St. Louis' Indelible Place in Professional Wrestling


Ted DiBiase and Harley Race battle it out at the Chase Park Plaza, circa the late 1970s. - IMAGE VIA
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  • Ted DiBiase and Harley Race battle it out at the Chase Park Plaza, circa the late 1970s.

This Sunday St. Louis hosts the WWE's Royal Rumble. Some of the men who'll wrestle that night -- such as CM Punk and Ted DiBiase Jr. -- passed through Harley Race's Wrestling Academy in Eldon, Missouri, on their way to the big league (for more on Race, see last week's feature story Harley Race's Academy of Hard Knocks).

There a good chance Race himself will be in the crowd at Scottrade. His ties to St. Louis go back decades, back to when the professional wrestling industry looked almost nothing like it does today.

When Race began his career in the early '60s, the business was divided into territories. Fritz Von Erich ran Texas, Stu Hart ran Alberta, Rory Shire ran the San Francisco Bay Area, Verne Gagne ran Minnesota, Don Owen ran the pacific northwest, Vincent McMahon Sr. ran New York, and so on. Each circuit had its own roster of wrestlers and each circuit crowned its own champion.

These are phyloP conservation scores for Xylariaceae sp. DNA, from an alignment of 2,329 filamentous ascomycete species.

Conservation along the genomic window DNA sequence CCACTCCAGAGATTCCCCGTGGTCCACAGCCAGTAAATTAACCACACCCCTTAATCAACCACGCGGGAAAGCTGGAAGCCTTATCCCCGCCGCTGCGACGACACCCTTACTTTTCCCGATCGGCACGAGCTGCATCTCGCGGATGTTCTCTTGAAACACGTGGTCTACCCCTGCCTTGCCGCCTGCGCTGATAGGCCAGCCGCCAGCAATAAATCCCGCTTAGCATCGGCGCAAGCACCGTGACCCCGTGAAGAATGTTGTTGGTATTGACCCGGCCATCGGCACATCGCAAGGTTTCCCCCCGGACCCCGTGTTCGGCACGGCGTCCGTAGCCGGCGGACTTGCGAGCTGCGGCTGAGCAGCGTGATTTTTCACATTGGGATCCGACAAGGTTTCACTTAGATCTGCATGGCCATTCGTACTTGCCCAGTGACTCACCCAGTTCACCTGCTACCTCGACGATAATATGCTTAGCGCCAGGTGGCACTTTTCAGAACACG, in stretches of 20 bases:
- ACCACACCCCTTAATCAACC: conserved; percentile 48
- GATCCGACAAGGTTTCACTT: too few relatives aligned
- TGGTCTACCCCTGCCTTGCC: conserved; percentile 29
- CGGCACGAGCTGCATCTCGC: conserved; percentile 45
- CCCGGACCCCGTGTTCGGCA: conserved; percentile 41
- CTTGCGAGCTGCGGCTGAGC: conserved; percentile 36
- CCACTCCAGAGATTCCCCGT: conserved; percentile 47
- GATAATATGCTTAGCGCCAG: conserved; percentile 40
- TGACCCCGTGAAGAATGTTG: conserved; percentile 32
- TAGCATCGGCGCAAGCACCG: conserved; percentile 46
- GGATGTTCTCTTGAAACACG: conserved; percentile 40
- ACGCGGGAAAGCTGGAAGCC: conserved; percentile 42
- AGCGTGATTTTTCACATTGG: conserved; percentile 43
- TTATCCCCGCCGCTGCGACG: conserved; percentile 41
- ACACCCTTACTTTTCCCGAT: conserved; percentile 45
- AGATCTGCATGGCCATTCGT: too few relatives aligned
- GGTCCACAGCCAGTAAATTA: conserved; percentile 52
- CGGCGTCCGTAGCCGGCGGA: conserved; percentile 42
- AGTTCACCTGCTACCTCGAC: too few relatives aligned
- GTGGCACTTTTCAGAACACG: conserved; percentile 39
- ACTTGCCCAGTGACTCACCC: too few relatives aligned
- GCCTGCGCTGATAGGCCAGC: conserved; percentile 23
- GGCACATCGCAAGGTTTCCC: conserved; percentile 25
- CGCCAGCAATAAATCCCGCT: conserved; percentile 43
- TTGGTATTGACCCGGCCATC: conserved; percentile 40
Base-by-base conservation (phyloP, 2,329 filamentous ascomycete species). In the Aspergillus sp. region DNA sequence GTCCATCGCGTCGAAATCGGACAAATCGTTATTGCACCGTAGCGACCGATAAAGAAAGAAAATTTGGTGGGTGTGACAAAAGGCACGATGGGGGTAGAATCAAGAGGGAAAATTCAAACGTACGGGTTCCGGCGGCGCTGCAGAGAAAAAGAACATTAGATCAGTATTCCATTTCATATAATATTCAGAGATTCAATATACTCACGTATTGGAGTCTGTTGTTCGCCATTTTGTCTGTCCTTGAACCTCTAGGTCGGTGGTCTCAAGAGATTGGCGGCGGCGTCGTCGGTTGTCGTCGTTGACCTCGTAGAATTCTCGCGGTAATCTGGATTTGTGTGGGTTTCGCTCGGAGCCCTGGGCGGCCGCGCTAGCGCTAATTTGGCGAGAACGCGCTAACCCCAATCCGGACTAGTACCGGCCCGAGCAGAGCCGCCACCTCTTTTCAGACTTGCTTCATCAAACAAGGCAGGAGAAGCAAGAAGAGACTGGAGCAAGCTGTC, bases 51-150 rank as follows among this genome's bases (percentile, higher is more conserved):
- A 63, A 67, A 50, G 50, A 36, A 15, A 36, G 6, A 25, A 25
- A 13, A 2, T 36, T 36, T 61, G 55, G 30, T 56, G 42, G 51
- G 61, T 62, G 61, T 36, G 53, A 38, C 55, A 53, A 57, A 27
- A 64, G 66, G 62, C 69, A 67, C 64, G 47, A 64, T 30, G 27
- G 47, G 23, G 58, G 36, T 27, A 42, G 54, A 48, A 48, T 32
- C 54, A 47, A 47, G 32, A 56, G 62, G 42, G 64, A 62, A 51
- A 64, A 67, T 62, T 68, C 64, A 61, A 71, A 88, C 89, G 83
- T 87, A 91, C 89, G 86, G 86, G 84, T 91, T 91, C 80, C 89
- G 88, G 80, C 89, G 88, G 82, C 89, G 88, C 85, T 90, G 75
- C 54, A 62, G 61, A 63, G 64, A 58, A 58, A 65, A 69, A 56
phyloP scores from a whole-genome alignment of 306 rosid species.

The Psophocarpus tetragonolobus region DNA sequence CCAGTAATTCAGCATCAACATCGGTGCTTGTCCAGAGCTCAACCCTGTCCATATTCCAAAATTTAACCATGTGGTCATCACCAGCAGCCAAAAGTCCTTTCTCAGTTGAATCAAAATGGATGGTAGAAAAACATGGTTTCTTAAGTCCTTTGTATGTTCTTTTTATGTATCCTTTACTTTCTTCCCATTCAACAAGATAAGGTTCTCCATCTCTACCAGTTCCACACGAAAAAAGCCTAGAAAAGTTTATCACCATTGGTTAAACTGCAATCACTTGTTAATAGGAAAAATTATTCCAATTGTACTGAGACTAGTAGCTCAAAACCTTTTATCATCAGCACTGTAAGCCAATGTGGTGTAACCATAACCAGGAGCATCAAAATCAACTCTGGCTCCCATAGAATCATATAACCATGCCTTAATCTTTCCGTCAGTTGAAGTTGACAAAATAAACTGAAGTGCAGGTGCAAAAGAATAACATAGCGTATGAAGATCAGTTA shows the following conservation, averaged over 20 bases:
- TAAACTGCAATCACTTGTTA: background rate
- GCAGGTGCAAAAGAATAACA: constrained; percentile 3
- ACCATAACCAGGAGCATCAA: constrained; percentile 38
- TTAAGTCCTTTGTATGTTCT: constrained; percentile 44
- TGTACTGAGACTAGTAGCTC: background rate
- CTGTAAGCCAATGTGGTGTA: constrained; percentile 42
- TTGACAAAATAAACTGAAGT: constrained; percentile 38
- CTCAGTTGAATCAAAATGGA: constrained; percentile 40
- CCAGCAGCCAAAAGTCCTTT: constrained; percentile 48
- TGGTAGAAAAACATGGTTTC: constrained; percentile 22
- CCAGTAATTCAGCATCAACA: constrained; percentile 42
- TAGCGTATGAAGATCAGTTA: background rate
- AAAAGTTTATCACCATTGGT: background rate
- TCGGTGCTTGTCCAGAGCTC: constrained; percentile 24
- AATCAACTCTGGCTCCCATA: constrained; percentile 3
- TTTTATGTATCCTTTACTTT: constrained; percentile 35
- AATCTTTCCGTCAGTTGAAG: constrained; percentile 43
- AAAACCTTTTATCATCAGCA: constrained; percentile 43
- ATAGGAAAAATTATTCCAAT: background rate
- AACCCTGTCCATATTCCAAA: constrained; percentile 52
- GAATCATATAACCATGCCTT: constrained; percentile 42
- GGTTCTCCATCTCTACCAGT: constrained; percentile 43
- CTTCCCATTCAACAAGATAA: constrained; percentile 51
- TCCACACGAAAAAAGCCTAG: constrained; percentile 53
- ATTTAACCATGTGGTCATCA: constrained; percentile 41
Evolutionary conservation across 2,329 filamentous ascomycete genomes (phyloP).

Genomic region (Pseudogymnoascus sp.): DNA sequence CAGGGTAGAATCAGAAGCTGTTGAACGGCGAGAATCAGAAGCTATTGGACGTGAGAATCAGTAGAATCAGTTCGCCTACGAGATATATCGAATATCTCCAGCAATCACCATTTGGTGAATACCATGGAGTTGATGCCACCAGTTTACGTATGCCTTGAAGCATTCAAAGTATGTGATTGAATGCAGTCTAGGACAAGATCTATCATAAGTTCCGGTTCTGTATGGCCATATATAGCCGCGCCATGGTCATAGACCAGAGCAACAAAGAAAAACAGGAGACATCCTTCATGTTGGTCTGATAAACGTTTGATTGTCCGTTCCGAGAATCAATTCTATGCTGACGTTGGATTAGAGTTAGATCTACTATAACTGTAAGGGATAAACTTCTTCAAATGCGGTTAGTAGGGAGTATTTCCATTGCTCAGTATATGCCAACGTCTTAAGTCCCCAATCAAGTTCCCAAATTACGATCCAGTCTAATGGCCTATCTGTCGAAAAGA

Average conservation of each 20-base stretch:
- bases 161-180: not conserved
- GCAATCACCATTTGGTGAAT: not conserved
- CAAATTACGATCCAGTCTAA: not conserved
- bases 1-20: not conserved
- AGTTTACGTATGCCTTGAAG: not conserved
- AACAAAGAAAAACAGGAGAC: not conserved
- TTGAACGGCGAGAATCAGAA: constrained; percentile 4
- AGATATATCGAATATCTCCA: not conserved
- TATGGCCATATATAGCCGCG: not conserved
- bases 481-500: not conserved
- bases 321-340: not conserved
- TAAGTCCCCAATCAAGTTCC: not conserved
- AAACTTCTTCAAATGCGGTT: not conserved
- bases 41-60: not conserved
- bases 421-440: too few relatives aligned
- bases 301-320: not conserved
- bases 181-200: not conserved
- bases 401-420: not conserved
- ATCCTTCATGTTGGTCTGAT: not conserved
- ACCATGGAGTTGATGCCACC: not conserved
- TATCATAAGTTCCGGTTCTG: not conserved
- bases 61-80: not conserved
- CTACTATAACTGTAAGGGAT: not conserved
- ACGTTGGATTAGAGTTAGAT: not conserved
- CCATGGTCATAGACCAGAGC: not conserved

But there was one place where the top stars from around the country would meet: St. Louis.

St. Louis held the headquarters of the National Wrestling Alliance, a collective of 32 major circuits, because Sam Muchnick, the long-time president of the organization, lived here. Muchnick founded the St. Louis Wrestling Club that hosted the weekly "Wrestling at the Chase," broadcast from the Khorassan Room of the Chase Park Plaza. The syndicated program featured dream matches between the biggest names in the business. 

"It was the best place in the world to wrestle," says WWE hall-of-famer Terry Funk, who's had scores of matches at the Chase.

Folks in tuxedos and gowns sitting at cocktail tables surrounding the ring juxtaposed the groaning and grunting, creating a surreal spectacle for the 100,000 or so people watching on KPLR-TV Channel 11.

"There was no better place in the world to wrestle," says Race.

As the WWE swallowed up most of the major circuits through the 1980s, the NWA's significance eroded. Nowadays, St. Louis is a stop on a tour, no more exhilarating or hallowed than any other big city. But this Sunday, for a few evening hours, St. Louis will again be at the center of the wrestling universe.

For more on St. Louis politics, boxing, hip-hop and miscellaneous social issues, follow @albertsamaha on Twitter.